What is Drain Tile?
Drain tile is one of those terms we hear a lot when talking about foundations. But what the heck is it? Is there really any tile in drain tile? If you have a wet basement that needs to be repaired or plan to start a new building project soon, you should familiarize yourself with the basics of drain tile in your home. Check out our latest video describing the basics of drain tile.
Purpose of Drain Tile: The purpose of the drain tile is to collect water around your basement foundation and deliver it to your sump crock so it can be pumped up and away from your home. If you have a steep sloping lot, you may not have a sump pump…we will talk about this below. If your drain tile is functioning properly, you won’t even know it’s there.
What is Drain Tile Exactly?: It’s basically a pipe with holes or perforations and stone surrounding it. The idea is for the holes or perforations to let water in so that it can then run toward the sump crock to be pumped out. The stone protects the pipe from being crushed by the weight of dirt above it (and from rocks being dropped on it during back fill). The stone also helps with the movement of water around the pipe.
Preventing Clogged Drain Tile: There are two major types of drain tile pipe used (there are some newer products that work well…which we will discuss at a later time). Corrugated flexible plastic pipe with perforations…the perforations are basically small slits that let water into the pipe but deter large soil particles from entering. The corrugated pipe can be purchased with a fabric covering that prevents small soil particles from getting into the pipe. This fabric, or sock as it sometimes is called, costs a little more but will help keep the pipe from clogging. Most building codes require a kraft paper or some other form of material to be placed on top of the stone that surrounds the pipe to keep soil particles from getting down inside.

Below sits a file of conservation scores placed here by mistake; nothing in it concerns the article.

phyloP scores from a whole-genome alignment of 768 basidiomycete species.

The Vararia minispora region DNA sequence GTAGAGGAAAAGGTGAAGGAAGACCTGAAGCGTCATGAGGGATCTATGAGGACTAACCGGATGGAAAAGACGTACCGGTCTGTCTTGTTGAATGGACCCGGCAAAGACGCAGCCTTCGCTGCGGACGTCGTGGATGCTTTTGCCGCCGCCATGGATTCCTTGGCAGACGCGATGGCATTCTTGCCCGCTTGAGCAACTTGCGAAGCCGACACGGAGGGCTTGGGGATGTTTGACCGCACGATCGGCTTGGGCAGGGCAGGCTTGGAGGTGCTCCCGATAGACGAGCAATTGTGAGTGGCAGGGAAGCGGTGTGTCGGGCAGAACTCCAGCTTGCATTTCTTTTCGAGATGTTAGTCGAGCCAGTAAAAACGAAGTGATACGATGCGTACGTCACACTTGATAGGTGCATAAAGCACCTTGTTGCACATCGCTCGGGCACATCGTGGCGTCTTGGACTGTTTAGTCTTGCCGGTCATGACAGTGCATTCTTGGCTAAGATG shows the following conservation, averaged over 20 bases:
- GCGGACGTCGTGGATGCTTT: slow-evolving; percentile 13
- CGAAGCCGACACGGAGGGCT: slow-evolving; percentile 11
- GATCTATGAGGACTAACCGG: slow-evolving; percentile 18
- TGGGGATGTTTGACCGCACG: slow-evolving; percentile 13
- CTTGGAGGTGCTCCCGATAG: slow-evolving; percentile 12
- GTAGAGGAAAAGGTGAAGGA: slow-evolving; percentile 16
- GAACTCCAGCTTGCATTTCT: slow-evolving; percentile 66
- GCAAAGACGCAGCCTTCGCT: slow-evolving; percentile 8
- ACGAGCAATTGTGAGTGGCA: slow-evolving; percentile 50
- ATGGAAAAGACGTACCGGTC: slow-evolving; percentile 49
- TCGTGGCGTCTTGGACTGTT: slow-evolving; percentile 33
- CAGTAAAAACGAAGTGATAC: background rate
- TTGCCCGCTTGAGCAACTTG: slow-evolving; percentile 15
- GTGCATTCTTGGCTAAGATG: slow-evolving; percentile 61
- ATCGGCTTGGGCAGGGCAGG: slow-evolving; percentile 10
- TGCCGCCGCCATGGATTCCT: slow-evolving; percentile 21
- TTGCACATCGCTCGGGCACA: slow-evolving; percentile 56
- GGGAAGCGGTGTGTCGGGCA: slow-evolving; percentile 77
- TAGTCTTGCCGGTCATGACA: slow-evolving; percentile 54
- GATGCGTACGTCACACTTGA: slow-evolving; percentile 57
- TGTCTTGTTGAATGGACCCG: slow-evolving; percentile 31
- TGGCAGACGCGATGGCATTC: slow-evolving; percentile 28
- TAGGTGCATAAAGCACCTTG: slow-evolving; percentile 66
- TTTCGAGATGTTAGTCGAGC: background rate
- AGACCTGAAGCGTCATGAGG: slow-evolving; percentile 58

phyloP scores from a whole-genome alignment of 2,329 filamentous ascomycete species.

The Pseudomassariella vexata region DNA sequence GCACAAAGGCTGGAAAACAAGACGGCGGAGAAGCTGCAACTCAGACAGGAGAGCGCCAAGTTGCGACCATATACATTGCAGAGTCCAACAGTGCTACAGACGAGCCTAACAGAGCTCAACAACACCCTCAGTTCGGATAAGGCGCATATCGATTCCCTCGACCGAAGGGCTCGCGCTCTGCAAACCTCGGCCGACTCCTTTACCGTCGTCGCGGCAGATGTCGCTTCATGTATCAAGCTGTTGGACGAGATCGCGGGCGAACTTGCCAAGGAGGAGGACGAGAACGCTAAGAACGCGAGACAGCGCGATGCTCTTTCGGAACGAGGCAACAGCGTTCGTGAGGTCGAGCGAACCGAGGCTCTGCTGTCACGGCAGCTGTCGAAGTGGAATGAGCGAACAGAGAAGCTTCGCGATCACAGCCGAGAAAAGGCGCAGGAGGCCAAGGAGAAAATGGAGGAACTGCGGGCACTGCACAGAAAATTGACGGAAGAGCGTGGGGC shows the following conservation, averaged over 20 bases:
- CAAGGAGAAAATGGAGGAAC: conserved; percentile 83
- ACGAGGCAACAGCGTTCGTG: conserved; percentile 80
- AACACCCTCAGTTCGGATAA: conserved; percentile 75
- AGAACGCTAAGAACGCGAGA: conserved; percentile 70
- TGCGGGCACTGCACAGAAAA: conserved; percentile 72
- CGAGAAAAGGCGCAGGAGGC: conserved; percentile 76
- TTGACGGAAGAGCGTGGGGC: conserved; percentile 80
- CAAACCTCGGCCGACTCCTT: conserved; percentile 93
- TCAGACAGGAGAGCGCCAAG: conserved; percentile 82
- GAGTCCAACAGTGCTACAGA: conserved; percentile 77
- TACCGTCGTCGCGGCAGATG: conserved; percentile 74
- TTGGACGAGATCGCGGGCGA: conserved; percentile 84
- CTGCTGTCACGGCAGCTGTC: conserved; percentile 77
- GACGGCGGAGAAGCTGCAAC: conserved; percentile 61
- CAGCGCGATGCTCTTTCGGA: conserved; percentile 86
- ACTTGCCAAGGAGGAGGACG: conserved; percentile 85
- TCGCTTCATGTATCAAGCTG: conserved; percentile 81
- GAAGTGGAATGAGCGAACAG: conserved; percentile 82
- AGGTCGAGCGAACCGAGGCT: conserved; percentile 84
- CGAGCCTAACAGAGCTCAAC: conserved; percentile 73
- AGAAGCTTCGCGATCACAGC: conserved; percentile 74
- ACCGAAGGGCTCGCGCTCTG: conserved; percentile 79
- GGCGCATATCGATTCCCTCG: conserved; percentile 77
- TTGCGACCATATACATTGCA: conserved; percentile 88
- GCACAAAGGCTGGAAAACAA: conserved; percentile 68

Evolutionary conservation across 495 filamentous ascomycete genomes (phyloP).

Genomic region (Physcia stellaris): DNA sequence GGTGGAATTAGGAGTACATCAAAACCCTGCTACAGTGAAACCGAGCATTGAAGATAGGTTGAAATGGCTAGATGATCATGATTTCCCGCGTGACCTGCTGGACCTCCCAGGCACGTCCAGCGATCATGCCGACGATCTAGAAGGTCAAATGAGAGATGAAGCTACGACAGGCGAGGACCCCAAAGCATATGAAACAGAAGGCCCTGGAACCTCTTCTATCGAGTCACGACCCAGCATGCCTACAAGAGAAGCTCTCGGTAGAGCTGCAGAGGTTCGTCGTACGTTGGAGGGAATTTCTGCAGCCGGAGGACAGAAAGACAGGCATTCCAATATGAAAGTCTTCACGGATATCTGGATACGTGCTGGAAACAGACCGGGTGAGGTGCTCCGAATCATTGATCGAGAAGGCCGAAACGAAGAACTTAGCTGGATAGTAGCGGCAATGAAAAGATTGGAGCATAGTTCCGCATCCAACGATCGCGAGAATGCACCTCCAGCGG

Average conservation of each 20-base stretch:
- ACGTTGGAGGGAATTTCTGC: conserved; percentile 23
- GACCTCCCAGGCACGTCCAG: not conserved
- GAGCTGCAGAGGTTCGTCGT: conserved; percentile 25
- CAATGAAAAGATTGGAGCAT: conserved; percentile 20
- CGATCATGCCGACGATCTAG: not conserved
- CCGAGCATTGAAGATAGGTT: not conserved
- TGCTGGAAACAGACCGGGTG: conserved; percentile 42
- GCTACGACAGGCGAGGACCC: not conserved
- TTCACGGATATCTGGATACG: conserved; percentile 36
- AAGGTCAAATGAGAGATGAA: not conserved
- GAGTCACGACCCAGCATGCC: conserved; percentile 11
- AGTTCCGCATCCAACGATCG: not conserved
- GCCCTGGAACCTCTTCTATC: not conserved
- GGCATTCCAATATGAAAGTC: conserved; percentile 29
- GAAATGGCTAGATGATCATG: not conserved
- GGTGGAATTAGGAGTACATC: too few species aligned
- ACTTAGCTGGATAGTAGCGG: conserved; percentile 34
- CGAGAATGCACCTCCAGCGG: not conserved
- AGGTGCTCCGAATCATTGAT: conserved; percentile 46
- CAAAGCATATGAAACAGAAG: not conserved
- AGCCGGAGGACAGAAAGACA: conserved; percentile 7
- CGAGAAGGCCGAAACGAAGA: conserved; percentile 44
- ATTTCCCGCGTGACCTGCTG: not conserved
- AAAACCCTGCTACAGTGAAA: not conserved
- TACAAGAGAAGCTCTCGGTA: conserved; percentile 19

Another type of drain pipe used in drain tile is the PVC pipe with holes on one side. With this pipe, the holes are placed down, and water makes its way into the pipe from underneath. The pipe then delivers the water around the perimeter of the foundation to the sump crock (or daylight).
Eliminate the Sump Pump: If you live on a lot with a steep sloping lot, you may not have a sump pump. If the drain pipe can be pitched with a slope to daylight, then there is no need to install a pump…which is good…it’s always preferable to eliminate a mechanical system which has the potential to fail.
How Much Water Runs Through it?: Typically not much. Even during the wettest periods, I have never seen more than a trickle of water through the typical home’s drain tile. If your home is in a low spot with a high water table, you may experience more water during the spring or heavy rain events. But typically, the flow is minimal.
Best Practice: I’m building a new home…Is there anything I can do to help prevent problems with my drain tile? One best practice is to install a second drain tile pipe on the inside perimeter of the footing and connect the inside pipe to the outside pipe every 8′. The connecting pipe is run through the footing and is called a bleeder. If one of the pipes gets crushed or clogged in one spot, the bleeders will bypass the bad spot and the drain tile will continue to function.
Have you ever thought about building your own home? Be sure to stop by the Armchair Builder How to Build Your Own Home resource page.
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